Home > Presentations by Historians > J Spear
OUSD Teaching American History Grant II
June 29, 2005

"Jacqueline Lemelle: A Free Black Woman
in 18th Century New Orleans"

Jennifer Spear, Assistant Professor
Dept of History, University of California, Berkeley

Listen to this lecture

Chronology of Lemelle's life

1718 New Orleans founded by France

Web Links
* Links active as of June 2005
Suggest a resource


  • Spear, Jennifer M. "The Distant Past of North American Women's History" Journal of Women's History - Volume 16, Number 4, 2004, pp. 41-49 abstract

  • L. Virginia Gould, "Urban Slavery--Urban Freedom: The Manumission of Jacqueline Lemelle," in More than Chattel: Black Women and Slavery in the Americas, Blacks in the Diaspora, eds. David Barry Gaspar and Darlene Clark Hine (Bloomington: Indiana University Press, 1996), 298-314. Article-length biography of Lemelle. link to Amazon

  • Kimberly S. Hanger, Bounded Lives, Bounded Places: Free Black Society in Colonial New Orleans, 1769-1803 (Durham, North Carolina: Duke University Press, 1997). A community-study of free blacks in Spanish New Orleans. review of book | link to Amazon

  • Daniel L. Schafer, Anna Madgigine Jai Kinglsey: African Princess, Florida Slave, Plantation Slaveowner (Gainesville: University Press of Florida, 2003).
    An innovative biography of Kinsgley who was born in Senegal about 1793, enslaved in 1806 and sold in Havana to a Florida plantation owner who would become her husband. Freed in 1811, Kingsley herself became a slaveowner although she eventually left Florida to escape increasing discrimination and racism. link to Amazon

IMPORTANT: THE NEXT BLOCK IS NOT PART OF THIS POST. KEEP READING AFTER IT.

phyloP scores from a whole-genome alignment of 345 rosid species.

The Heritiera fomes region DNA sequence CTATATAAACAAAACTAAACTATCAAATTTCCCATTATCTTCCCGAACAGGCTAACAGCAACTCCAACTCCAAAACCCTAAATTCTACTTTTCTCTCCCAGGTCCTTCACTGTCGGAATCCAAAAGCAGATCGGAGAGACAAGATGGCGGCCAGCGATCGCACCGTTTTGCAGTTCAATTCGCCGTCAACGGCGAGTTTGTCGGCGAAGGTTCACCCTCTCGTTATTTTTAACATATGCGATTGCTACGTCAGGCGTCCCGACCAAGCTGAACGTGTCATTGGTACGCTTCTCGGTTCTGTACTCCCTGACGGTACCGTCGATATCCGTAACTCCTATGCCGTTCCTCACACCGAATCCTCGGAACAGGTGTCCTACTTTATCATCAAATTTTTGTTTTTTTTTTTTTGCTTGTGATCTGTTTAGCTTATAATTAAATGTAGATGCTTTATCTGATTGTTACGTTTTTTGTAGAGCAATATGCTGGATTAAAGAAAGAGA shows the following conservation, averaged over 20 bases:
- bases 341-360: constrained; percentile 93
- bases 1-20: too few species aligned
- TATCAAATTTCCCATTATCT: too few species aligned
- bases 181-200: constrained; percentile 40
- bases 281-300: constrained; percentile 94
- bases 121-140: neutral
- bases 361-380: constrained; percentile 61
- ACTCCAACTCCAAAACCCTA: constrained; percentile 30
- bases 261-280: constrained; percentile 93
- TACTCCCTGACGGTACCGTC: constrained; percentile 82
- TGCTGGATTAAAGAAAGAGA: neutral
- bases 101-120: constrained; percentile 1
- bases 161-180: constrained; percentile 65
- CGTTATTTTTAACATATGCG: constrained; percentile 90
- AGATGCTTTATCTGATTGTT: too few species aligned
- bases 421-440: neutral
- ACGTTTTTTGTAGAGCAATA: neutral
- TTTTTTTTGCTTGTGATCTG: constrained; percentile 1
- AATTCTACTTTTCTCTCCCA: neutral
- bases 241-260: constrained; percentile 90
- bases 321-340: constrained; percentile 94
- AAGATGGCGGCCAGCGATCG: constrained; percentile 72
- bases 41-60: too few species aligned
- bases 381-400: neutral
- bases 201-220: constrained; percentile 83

• Ira Berlin, Slaves Without Masters: The Free Negro in the Antebellum South (New York: New Press, 1974).
    A classic study of free African-Americans who lived in the southern states - more than two hundred and fifty thousand in 1860 - that is attentive to differences among free blacks (urban/rural, born free/freed, black/mulatto) and situates their struggles for community, liberty, economic independence, and education within the framework of increasingly hostile white-black race relations.link to Amazon

  • Melvin Patrick Ely, Israel on the Appomattox: A Southern Experiment in Black Freedom from the 1790s through the Civil War (Knopf, 2004)
    Winner of the 2005 Bancroft Prize for the best book in American History, Ely reconstructs Israel Hill, a free black community in Virginia and examines the intersecting, and often cooperating, lives of former owners and former slaves. link to Amazon

  • Edward P. Jones, The Known World (Amistad Press, 2004)
    Pulitzer Prize winning novel about a free black female slave owner and complex interracial lives in an antebellum Virginian community. link to Amazon

  • ?In Business for Themselves: Women of Color and Their Business - Dealings in Eighteenth Century Cap Français and New Orleans? By: Mikal G. Ison link to article